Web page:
How Class Explains Digital Media’s Downfall—and Tucker’s

Batya Ungar-Sargon

Big shake-ups are afoot in the media. In recent weeks, digital outlets once valued at billions of dollars have been going belly up, one after another. Buzzfeed announced it would be axing its entire news site, Buzzfeed News, while Vice has entered bankruptcy. Insider, Inc. is letting go of 10 percent of its staff, layoffs are hitting Vox Media and FiveThirtyEight, and the second iteration of Gawker stopped publication earlier this year. It’s the end of an era for massive digital-media companies, including one, Buzzfeed, that once held so much promise, it turned down a $650 million acquisition offer from Disney.

What happened? The answer involves recent shifts in the politics and economics of internet platforms, but also enduring class divides in media consumption.

As many have already pointed out, social-media platforms played a key role in the rise and fall of digital news sites. Where print outlets financed themselves through print and classified ads and subscriptions (with subs increasingly edging out print advertising), digital ads never brought in anywhere near as much revenue as print ads. Instead of advertising or subscriptions, digital media came to rely on traffic and engagement as the primary metrics of success, enabling them to raise millions in venture capital and finance themselves by selling data to third parties.It was the Silicon Valley model grafted onto the news: Reader time spent on the site was your meal ticket, and social media was the primary avenue for racking up page visits for outlets that lacked the name recognition that would send people to their sites every day. Articles that would have languished on little-known web pages went viral when optimized for Google’s search engine or shared on Facebook with headlines crafted to elicit maximum outrage—and maximum engagement.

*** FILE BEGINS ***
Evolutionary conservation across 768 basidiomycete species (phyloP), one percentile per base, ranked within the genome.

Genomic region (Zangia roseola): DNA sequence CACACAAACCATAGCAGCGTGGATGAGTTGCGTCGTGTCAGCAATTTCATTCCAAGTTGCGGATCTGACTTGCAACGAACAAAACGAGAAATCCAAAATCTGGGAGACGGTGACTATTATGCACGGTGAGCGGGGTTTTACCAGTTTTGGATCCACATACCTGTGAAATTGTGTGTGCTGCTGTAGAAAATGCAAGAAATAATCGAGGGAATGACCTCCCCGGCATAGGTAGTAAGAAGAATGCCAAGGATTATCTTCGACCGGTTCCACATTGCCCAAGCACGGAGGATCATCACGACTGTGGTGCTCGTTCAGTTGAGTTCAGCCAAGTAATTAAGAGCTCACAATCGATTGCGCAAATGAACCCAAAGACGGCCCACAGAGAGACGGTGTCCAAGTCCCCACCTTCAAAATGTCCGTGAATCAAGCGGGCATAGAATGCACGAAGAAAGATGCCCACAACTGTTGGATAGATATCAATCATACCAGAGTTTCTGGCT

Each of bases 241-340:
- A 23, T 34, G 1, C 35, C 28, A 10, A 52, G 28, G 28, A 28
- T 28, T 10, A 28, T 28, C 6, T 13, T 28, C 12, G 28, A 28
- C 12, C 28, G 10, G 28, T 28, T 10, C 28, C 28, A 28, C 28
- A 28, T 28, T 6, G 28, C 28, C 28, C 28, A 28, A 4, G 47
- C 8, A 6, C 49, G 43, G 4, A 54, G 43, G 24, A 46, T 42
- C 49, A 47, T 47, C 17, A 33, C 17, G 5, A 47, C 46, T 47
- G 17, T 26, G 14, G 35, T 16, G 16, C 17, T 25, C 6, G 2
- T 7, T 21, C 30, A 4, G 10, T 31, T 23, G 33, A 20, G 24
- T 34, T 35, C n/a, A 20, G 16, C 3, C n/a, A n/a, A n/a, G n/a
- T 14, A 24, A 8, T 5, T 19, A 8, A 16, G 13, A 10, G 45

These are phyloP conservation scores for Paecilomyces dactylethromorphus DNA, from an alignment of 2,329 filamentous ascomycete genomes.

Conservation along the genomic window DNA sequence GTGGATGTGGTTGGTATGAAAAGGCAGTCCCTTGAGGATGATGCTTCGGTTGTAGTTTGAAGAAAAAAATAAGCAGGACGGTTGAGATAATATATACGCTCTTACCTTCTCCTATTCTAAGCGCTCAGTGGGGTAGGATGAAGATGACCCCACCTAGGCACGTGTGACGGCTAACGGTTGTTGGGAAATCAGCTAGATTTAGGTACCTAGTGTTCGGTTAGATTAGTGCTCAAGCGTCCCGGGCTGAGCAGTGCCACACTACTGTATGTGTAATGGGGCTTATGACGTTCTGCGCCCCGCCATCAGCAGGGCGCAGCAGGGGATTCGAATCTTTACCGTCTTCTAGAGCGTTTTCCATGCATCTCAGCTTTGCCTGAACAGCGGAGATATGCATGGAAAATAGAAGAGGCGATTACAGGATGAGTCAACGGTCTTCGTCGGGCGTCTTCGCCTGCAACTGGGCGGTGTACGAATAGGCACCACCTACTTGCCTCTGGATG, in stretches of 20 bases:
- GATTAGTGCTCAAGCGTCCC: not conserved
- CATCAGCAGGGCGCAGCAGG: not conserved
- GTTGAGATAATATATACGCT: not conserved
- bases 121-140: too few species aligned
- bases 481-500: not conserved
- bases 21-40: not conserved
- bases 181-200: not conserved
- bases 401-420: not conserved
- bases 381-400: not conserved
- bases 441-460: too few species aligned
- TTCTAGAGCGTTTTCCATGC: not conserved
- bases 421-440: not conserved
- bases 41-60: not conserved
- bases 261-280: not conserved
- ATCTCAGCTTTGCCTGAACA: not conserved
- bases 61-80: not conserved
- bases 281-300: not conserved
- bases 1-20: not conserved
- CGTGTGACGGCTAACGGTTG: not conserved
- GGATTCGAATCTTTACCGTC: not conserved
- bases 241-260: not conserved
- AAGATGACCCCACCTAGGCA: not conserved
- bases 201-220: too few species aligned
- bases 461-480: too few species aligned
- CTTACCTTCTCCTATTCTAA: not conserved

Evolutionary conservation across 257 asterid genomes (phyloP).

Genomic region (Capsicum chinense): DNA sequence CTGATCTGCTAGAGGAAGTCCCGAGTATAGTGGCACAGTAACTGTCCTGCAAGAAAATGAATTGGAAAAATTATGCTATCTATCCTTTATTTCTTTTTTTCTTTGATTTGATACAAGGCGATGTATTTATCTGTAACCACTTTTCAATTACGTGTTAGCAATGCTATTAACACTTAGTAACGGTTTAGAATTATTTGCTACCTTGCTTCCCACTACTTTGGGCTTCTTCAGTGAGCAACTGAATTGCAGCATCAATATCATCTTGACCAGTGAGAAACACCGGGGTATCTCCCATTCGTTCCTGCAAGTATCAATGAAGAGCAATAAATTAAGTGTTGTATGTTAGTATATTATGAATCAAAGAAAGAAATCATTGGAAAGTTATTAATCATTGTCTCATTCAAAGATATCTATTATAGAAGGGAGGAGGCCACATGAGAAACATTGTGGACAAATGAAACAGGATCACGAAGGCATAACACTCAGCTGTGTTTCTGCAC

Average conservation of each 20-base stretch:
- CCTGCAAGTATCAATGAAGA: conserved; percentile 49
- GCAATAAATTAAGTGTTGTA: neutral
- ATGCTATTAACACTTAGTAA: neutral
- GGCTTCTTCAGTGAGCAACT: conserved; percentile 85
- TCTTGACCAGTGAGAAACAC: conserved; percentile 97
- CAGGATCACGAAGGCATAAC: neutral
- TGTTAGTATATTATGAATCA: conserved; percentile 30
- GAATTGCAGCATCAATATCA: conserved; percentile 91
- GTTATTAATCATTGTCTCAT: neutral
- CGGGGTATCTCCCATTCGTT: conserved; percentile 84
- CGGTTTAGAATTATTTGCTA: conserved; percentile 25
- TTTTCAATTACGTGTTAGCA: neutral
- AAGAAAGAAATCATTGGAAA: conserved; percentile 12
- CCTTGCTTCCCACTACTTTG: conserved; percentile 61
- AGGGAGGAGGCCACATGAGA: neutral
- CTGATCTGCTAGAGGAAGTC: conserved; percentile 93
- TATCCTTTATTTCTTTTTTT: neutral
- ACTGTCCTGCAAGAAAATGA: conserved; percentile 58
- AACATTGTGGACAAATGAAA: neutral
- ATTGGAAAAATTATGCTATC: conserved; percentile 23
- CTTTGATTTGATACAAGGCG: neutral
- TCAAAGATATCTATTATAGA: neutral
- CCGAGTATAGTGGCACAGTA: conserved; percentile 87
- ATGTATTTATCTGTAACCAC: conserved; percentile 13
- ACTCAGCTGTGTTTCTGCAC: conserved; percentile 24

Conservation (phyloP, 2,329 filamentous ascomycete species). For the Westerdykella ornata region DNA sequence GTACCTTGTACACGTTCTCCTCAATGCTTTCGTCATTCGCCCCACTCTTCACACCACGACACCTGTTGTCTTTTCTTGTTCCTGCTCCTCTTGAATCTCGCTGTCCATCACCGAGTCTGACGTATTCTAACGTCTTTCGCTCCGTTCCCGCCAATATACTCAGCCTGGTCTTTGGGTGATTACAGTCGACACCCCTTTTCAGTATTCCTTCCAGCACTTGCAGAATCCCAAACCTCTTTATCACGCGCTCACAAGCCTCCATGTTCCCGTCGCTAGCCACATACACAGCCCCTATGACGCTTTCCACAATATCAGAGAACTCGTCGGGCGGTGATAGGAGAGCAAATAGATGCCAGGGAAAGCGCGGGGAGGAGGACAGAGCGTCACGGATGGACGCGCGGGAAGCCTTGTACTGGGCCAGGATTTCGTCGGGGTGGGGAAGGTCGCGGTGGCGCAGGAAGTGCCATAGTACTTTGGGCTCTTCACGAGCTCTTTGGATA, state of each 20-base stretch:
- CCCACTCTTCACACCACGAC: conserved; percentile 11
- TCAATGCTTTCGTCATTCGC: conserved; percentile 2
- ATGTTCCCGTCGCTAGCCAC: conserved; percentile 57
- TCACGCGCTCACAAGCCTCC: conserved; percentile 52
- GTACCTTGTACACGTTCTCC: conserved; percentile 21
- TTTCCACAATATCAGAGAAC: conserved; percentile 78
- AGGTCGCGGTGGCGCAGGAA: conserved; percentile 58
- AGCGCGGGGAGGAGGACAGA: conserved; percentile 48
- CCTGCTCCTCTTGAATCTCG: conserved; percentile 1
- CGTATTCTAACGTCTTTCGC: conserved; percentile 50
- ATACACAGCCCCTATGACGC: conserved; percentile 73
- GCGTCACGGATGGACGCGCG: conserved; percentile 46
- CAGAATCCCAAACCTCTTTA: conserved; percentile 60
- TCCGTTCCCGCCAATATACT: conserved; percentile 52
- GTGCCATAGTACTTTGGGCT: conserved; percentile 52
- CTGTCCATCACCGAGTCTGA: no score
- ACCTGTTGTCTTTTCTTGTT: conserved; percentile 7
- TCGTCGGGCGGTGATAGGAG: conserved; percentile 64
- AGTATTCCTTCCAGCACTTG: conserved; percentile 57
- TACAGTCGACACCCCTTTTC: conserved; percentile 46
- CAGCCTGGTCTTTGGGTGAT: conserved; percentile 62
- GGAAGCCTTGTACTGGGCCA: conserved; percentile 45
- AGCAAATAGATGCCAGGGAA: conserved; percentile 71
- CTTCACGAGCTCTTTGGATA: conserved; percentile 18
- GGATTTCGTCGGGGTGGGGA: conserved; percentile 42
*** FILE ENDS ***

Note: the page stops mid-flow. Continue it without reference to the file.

This is part of why so many news sites abandoned the pretense of political neutrality and made clear their loyalties were on the political left, where 96 percent of journalists make their home. The most extreme readers and viewers are always the most engaged. Even august institutions like The New York Times couldn’t resist the traffic that endless articles about white supremacy brought to the site. It may be no coincidence that the paper’s use of racialized language skyrocketed starting in 2011, the same year the Times erected its online paywall and committed to a digital future.

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